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London 'Micrarium' aims to showcase tiny animals

Friday - 2/8/2013, 7:00pm  ET

In this Jan. 30 image made available by University College London Thursday Feb. 7 2013, a curator cleans specimen slides on a wall of the Grant Museum in central London. Jack Ashby, who manages the museum , said Thursday he is trying to give dragonfly nymphs, tortoise mites, and sea spiders the attention they deserve, unveiling a “Micrarium” devoted to some of animal kingdom’s smallest subjects. “You go to any natural history museum and it’s normally full of big animals, but actually the huge majority of life on Earth is absolutely tiny, and we thought we’d right that wrong,” he said in a telephone interview. “We want to give people a chance to see what makes up most of the animal kingdom.” (AP Photo/ UCL, Grant Museum of Zoology/Robert Eagle)

RAPHAEL SATTER
Associated Press

LONDON (AP) -- They're minuscule, there are millions of them, and one museum manager says they're massively under-represented.

Jack Ashby, who is in charge of the Grant Museum of Zoology in central London, said Thursday he is trying to give dragonfly nymphs, tortoise mites, and sea spiders the attention they deserve, unveiling a "Micrarium" devoted to some of the animal kingdom's smallest subjects.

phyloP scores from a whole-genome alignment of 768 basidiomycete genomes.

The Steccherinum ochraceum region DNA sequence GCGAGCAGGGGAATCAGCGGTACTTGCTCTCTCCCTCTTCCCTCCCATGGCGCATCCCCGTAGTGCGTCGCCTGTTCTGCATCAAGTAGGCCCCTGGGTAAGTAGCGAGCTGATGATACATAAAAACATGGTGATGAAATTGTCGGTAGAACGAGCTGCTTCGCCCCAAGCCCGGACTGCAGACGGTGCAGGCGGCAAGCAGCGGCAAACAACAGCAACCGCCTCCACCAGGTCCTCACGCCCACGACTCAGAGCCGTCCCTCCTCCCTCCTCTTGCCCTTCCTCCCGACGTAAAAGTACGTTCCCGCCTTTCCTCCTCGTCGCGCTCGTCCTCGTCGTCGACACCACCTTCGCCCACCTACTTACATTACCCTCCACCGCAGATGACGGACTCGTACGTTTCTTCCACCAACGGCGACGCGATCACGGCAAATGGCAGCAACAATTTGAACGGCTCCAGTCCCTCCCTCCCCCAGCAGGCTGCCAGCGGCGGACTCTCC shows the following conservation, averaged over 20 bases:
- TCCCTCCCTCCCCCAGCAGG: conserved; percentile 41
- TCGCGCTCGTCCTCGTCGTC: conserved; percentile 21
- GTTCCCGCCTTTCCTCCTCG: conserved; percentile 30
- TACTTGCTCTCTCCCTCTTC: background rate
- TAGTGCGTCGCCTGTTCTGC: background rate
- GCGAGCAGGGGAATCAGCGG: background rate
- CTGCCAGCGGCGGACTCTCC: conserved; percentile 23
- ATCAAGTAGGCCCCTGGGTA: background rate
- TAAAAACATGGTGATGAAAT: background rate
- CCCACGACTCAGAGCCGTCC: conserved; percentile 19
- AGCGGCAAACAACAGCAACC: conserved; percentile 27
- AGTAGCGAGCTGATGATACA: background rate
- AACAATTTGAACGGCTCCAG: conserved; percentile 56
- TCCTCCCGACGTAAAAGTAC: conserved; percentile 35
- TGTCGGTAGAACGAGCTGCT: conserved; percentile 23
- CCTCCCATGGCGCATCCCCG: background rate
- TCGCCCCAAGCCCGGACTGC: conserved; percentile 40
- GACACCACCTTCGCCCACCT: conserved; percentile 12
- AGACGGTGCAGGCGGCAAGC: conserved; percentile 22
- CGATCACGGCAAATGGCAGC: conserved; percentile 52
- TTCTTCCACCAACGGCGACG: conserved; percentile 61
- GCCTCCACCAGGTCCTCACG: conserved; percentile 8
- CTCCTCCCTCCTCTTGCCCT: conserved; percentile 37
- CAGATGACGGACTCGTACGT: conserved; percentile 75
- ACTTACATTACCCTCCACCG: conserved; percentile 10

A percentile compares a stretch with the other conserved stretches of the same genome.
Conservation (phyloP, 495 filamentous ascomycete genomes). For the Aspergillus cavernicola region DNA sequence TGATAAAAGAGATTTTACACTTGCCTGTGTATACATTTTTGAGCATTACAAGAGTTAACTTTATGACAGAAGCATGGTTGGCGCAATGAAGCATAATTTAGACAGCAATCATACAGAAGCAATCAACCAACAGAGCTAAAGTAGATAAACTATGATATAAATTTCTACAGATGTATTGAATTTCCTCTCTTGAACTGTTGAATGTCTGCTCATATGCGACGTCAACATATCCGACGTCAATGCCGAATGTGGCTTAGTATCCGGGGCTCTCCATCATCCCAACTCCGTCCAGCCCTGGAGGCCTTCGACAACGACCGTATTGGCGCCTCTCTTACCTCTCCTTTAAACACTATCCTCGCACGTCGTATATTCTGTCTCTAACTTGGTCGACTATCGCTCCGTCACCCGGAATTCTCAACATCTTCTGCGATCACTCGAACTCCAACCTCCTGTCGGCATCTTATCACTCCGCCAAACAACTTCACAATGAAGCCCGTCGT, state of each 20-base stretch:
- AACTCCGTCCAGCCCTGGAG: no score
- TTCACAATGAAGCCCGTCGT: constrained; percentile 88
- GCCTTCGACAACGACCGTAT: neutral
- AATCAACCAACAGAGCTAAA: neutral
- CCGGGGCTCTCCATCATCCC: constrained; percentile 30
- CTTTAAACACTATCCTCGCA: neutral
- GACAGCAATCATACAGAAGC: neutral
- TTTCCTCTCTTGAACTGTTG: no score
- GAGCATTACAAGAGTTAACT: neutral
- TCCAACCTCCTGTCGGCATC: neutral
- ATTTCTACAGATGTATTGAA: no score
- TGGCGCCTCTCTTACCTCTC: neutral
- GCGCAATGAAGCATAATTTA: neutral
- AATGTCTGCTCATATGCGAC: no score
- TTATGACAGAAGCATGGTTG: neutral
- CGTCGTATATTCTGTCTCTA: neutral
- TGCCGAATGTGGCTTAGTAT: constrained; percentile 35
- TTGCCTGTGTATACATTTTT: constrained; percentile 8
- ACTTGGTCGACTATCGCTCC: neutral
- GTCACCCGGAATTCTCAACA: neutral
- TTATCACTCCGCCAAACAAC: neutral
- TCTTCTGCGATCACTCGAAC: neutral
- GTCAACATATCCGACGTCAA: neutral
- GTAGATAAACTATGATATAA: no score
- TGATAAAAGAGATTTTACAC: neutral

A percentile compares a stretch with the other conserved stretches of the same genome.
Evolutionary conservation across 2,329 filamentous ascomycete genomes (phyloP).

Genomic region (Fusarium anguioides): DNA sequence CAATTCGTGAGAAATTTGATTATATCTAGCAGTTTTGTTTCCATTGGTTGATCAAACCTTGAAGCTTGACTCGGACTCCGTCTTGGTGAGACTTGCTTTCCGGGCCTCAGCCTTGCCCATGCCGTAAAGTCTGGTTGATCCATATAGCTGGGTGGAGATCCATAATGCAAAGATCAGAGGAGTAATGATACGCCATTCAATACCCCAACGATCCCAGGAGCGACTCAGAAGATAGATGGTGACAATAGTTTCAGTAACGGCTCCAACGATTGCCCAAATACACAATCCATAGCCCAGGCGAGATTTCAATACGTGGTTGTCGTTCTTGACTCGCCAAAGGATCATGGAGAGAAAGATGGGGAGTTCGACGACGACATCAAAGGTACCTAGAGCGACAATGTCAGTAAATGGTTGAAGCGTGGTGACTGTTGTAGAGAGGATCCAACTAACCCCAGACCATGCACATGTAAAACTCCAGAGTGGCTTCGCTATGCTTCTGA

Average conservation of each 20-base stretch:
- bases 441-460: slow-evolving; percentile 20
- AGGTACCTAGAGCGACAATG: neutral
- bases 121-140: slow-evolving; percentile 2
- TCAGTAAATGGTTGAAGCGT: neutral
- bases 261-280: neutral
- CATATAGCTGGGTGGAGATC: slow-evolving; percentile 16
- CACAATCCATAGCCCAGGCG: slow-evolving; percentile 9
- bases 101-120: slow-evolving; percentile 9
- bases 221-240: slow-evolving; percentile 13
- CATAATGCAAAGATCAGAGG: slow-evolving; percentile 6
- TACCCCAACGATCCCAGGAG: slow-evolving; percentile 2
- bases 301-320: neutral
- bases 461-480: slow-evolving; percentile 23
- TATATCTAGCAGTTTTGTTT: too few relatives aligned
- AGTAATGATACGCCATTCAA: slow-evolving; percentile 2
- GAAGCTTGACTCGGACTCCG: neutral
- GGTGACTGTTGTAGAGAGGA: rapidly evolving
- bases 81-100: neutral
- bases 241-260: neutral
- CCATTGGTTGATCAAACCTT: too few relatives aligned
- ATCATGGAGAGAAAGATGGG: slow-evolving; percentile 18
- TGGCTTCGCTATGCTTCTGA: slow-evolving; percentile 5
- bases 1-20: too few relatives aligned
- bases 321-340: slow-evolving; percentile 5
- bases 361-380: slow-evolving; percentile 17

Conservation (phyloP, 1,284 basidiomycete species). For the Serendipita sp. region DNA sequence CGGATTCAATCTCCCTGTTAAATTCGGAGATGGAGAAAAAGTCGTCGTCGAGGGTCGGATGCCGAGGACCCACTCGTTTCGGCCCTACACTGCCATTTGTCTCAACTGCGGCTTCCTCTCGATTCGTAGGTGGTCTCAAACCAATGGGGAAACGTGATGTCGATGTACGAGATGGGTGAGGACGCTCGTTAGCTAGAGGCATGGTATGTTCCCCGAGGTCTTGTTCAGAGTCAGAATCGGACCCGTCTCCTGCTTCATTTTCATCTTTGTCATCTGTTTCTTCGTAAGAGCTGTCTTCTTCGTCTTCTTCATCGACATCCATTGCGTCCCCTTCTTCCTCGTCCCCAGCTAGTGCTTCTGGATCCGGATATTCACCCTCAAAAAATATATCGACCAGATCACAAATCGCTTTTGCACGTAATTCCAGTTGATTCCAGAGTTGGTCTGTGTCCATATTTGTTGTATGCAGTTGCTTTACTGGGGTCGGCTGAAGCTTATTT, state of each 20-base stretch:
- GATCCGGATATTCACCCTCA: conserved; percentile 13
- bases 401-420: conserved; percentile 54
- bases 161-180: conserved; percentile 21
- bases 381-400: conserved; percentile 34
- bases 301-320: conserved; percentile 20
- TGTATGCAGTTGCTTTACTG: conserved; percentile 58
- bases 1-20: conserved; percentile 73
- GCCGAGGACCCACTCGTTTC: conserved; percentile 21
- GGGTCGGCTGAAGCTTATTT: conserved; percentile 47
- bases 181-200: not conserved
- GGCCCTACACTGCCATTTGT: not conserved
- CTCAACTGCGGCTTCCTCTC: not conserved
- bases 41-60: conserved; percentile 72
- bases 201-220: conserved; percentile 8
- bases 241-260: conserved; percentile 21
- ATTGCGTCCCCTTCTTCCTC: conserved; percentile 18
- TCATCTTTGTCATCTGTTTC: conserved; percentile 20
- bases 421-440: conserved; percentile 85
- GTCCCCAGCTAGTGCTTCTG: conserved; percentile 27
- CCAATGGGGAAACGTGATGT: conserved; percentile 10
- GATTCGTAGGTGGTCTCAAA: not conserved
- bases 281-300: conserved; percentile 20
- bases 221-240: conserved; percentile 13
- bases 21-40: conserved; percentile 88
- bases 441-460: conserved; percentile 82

"You go to any natural history museum and it's normally full of big animals, but actually the huge majority of life on Earth is absolutely tiny, and we thought we'd right that wrong," he said in a telephone interview. "We want to give people a chance to see what makes up most of the animal kingdom."

The Grant Museum, whose history stretches back to before the Victorian era, has an eclectic group of items typical of 19th-century collections. It houses Dodo bones, a giant deer skull, an unusual batch of animal brains pickled in alcohol, and an even eerier-looking jar jammed full of preserved moles. Ashby said the back-lit walls of the Micrarium -- housed in a former storage room within the larger museum -- display 2,323 slides of mini-monsters, from tortoise beetles to baby cuttlefish.

He said many of the slides were once used as study aids for British zoology and anatomy students and that some of them date back to the 1850s. He added that visitors who have trouble making out the ancient slides will be equipped with magnifying glasses.

The Micrarium is already open to the public and, like the museum, is free of charge.

But don't all come at once. The room is very small.

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Online:

The Grant Museum: http://www.ucl.ac.uk/museums/zoology

Raphael Satter can be reached at: http://raphae.li/twitter


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